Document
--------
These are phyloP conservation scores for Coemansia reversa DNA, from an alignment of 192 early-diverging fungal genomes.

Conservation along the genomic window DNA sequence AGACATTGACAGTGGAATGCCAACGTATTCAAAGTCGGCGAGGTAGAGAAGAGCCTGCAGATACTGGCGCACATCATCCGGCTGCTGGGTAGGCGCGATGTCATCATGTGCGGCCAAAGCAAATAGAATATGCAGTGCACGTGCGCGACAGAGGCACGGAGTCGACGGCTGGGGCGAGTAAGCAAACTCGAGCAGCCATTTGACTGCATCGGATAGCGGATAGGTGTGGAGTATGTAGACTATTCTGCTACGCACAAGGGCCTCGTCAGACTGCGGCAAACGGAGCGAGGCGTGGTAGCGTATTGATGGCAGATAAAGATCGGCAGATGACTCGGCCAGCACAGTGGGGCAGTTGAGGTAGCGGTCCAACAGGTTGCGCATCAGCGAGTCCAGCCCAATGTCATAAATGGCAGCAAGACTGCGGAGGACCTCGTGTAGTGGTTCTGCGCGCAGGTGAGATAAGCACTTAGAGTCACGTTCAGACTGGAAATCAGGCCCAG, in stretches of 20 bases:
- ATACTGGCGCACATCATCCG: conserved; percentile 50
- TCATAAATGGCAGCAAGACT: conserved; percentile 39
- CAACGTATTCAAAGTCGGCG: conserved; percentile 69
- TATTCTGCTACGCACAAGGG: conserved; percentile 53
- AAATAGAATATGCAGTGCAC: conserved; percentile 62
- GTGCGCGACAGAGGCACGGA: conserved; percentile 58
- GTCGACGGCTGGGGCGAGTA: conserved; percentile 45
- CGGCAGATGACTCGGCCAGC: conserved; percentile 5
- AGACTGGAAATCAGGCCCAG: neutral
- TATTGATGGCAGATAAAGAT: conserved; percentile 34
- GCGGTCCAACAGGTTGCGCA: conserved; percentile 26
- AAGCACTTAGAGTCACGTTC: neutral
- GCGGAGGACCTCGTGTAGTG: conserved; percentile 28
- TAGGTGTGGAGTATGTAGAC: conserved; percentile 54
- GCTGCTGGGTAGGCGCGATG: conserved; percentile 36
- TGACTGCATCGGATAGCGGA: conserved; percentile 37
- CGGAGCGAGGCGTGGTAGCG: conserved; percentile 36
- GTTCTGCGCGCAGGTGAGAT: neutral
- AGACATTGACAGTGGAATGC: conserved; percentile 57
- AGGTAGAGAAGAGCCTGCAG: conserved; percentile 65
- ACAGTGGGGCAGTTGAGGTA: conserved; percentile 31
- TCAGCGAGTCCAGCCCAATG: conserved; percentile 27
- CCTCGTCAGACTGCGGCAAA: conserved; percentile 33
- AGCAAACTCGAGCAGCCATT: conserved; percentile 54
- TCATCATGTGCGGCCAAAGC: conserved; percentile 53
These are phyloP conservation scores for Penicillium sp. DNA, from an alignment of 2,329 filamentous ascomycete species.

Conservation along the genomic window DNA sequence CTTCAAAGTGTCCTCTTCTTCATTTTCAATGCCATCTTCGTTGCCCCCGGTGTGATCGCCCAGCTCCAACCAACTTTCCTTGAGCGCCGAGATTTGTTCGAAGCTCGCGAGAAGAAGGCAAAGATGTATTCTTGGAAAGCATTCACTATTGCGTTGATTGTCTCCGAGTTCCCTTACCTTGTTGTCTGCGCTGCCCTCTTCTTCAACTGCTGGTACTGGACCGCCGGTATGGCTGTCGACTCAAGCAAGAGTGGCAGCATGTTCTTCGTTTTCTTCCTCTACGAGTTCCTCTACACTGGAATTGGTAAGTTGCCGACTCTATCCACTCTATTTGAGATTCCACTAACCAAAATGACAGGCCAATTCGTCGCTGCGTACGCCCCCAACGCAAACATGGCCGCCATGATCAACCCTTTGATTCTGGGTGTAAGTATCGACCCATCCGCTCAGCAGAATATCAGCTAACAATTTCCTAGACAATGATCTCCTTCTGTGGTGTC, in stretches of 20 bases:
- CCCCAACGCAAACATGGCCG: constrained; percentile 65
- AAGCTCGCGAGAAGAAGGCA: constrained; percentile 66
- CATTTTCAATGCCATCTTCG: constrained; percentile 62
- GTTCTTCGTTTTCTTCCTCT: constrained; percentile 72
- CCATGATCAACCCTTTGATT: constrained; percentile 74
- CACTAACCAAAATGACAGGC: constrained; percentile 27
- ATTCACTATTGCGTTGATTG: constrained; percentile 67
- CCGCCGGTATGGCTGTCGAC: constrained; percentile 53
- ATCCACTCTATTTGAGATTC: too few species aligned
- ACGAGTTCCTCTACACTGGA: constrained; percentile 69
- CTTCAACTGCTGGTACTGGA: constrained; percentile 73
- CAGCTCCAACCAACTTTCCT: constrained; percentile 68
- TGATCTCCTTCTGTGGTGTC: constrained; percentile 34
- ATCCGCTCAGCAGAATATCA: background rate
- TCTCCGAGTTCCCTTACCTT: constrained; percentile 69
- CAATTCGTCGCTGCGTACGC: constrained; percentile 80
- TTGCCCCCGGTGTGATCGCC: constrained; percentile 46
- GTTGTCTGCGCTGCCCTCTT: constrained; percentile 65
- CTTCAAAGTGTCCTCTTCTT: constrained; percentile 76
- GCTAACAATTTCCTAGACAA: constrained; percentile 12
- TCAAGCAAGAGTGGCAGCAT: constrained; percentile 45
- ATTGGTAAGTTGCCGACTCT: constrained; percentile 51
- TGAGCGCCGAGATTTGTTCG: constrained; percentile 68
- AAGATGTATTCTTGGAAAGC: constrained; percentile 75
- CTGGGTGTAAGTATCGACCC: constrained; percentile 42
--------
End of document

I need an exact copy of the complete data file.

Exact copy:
These are phyloP conservation scores for Coemansia reversa DNA, from an alignment of 192 early-diverging fungal genomes.

Conservation along the genomic window DNA sequence AGACATTGACAGTGGAATGCCAACGTATTCAAAGTCGGCGAGGTAGAGAAGAGCCTGCAGATACTGGCGCACATCATCCGGCTGCTGGGTAGGCGCGATGTCATCATGTGCGGCCAAAGCAAATAGAATATGCAGTGCACGTGCGCGACAGAGGCACGGAGTCGACGGCTGGGGCGAGTAAGCAAACTCGAGCAGCCATTTGACTGCATCGGATAGCGGATAGGTGTGGAGTATGTAGACTATTCTGCTACGCACAAGGGCCTCGTCAGACTGCGGCAAACGGAGCGAGGCGTGGTAGCGTATTGATGGCAGATAAAGATCGGCAGATGACTCGGCCAGCACAGTGGGGCAGTTGAGGTAGCGGTCCAACAGGTTGCGCATCAGCGAGTCCAGCCCAATGTCATAAATGGCAGCAAGACTGCGGAGGACCTCGTGTAGTGGTTCTGCGCGCAGGTGAGATAAGCACTTAGAGTCACGTTCAGACTGGAAATCAGGCCCAG, in stretches of 20 bases:
- ATACTGGCGCACATCATCCG: conserved; percentile 50
- TCATAAATGGCAGCAAGACT: conserved; percentile 39
- CAACGTATTCAAAGTCGGCG: conserved; percentile 69
- TATTCTGCTACGCACAAGGG: conserved; percentile 53
- AAATAGAATATGCAGTGCAC: conserved; percentile 62
- GTGCGCGACAGAGGCACGGA: conserved; percentile 58
- GTCGACGGCTGGGGCGAGTA: conserved; percentile 45
- CGGCAGATGACTCGGCCAGC: conserved; percentile 5
- AGACTGGAAATCAGGCCCAG: neutral
- TATTGATGGCAGATAAAGAT: conserved; percentile 34
- GCGGTCCAACAGGTTGCGCA: conserved; percentile 26
- AAGCACTTAGAGTCACGTTC: neutral
- GCGGAGGACCTCGTGTAGTG: conserved; percentile 28
- TAGGTGTGGAGTATGTAGAC: conserved; percentile 54
- GCTGCTGGGTAGGCGCGATG: conserved; percentile 36
- TGACTGCATCGGATAGCGGA: conserved; percentile 37
- CGGAGCGAGGCGTGGTAGCG: conserved; percentile 36
- GTTCTGCGCGCAGGTGAGAT: neutral
- AGACATTGACAGTGGAATGC: conserved; percentile 57
- AGGTAGAGAAGAGCCTGCAG: conserved; percentile 65
- ACAGTGGGGCAGTTGAGGTA: conserved; percentile 31
- TCAGCGAGTCCAGCCCAATG: conserved; percentile 27
- CCTCGTCAGACTGCGGCAAA: conserved; percentile 33
- AGCAAACTCGAGCAGCCATT: conserved; percentile 54
- TCATCATGTGCGGCCAAAGC: conserved; percentile 53
These are phyloP conservation scores for Penicillium sp. DNA, from an alignment of 2,329 filamentous ascomycete species.

Conservation along the genomic window DNA sequence CTTCAAAGTGTCCTCTTCTTCATTTTCAATGCCATCTTCGTTGCCCCCGGTGTGATCGCCCAGCTCCAACCAACTTTCCTTGAGCGCCGAGATTTGTTCGAAGCTCGCGAGAAGAAGGCAAAGATGTATTCTTGGAAAGCATTCACTATTGCGTTGATTGTCTCCGAGTTCCCTTACCTTGTTGTCTGCGCTGCCCTCTTCTTCAACTGCTGGTACTGGACCGCCGGTATGGCTGTCGACTCAAGCAAGAGTGGCAGCATGTTCTTCGTTTTCTTCCTCTACGAGTTCCTCTACACTGGAATTGGTAAGTTGCCGACTCTATCCACTCTATTTGAGATTCCACTAACCAAAATGACAGGCCAATTCGTCGCTGCGTACGCCCCCAACGCAAACATGGCCGCCATGATCAACCCTTTGATTCTGGGTGTAAGTATCGACCCATCCGCTCAGCAGAATATCAGCTAACAATTTCCTAGACAATGATCTCCTTCTGTGGTGTC, in stretches of 20 bases:
- CCCCAACGCAAACATGGCCG: constrained; percentile 65
- AAGCTCGCGAGAAGAAGGCA: constrained; percentile 66
- CATTTTCAATGCCATCTTCG: constrained; percentile 62
- GTTCTTCGTTTTCTTCCTCT: constrained; percentile 72
- CCATGATCAACCCTTTGATT: constrained; percentile 74
- CACTAACCAAAATGACAGGC: constrained; percentile 27
- ATTCACTATTGCGTTGATTG: constrained; percentile 67
- CCGCCGGTATGGCTGTCGAC: constrained; percentile 53
- ATCCACTCTATTTGAGATTC: too few species aligned
- ACGAGTTCCTCTACACTGGA: constrained; percentile 69
- CTTCAACTGCTGGTACTGGA: constrained; percentile 73
- CAGCTCCAACCAACTTTCCT: constrained; percentile 68
- TGATCTCCTTCTGTGGTGTC: constrained; percentile 34
- ATCCGCTCAGCAGAATATCA: background rate
- TCTCCGAGTTCCCTTACCTT: constrained; percentile 69
- CAATTCGTCGCTGCGTACGC: constrained; percentile 80
- TTGCCCCCGGTGTGATCGCC: constrained; percentile 46
- GTTGTCTGCGCTGCCCTCTT: constrained; percentile 65
- CTTCAAAGTGTCCTCTTCTT: constrained; percentile 76
- GCTAACAATTTCCTAGACAA: constrained; percentile 12
- TCAAGCAAGAGTGGCAGCAT: constrained; percentile 45
- ATTGGTAAGTTGCCGACTCT: constrained; percentile 51
- TGAGCGCCGAGATTTGTTCG: constrained; percentile 68
- AAGATGTATTCTTGGAAAGC: constrained; percentile 75
- CTGGGTGTAAGTATCGACCC: constrained; percentile 42